21 August 2007
Unsubstantiated scaremongering claims by Soil & Health spokesperson Steffan Browning could cause some people real harm says the New Zealand Food Safety Authority.
“There are many foods where formaldehyde is naturally produced as part of normal digestion. Tomatoes and citrus fruits produce far more than aspartame. It’s normal and not at all harmful in the levels produced,” says NZFSA expert toxicologist John Reeve.
“If these reports didn’t get taken seriously by some people they would be laughable. However, people could be put off artificial sweeteners in favour of sugar, with its associated known contribution to obesity, diabetes and similar.”
“The science is clear, uncontested and accepted across the world by government health and food safety agencies alike. Aspartame is safe for everybody, apart from those few people with the rare metabolic phenylketonuria (PKU) disorder – and aspartame must be labelled to assist them control their level of phenylalanine.
“Furthermore, claims saying that aspartame leads to unsafe levels of formaldehyde in people are just ridiculous.”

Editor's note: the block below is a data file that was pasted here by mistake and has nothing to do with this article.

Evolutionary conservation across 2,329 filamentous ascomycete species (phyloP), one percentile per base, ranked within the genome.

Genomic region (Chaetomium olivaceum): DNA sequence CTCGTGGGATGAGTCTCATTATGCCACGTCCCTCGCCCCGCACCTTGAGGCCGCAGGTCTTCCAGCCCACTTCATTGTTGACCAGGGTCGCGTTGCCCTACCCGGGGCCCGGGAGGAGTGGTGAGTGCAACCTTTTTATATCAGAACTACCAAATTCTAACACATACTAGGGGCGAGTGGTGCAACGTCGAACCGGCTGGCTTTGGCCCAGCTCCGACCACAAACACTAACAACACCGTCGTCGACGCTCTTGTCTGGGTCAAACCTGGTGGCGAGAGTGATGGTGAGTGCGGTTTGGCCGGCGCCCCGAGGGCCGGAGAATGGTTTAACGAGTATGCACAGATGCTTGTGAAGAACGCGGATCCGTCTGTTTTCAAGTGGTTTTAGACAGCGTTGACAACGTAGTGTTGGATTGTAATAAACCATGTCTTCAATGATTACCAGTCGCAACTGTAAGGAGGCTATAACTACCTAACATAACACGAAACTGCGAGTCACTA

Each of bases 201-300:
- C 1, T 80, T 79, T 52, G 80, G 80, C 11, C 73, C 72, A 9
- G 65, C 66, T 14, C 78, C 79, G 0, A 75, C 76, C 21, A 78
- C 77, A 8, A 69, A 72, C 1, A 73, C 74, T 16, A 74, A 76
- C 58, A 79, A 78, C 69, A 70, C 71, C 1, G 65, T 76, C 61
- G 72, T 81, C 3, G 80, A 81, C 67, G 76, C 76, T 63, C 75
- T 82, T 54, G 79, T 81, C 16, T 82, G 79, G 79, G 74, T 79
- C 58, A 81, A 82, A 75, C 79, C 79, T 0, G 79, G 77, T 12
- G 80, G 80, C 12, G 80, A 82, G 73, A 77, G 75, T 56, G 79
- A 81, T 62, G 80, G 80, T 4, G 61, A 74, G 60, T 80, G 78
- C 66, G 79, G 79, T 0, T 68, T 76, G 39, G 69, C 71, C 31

NZFSA scientists say the metabolism of aspartame in the human body is well-known.
“In the gastrointestinal tract aspartame is hydrolyzed to one of its component materials, methanol, as well as the two amino acids, phenylalanine and aspartic acid. This methanol is taken up by the cells of the body and metabolized first to formaldhyde and then to formate. The key information that is missing from the highly misleading Soil & Health claim is that the levels of ingestion are very small.
In fact, there are other foodstuffs that we ingest that supply as much and sometimes even more methanol, eg, citrus fruits and juices, and tomatoes or tomato juice. Thus, in the final analysis this methanol is the same as from other sources of food and in the quantities consumed from aspartame, it is readily and naturally metabolized via the one-carbon biochemical cycle to entirely innocuous and natural body components.
“New Zealanders can be assured that NZFSA takes its government mandated mission to protect human health seriously.”
For further comment contact: John Reeve, Principal Advisor (Toxicology): phone (029) 894 2533
For further information contact: Gary Bowering, Manager (Communications): phone
(029) 894 2532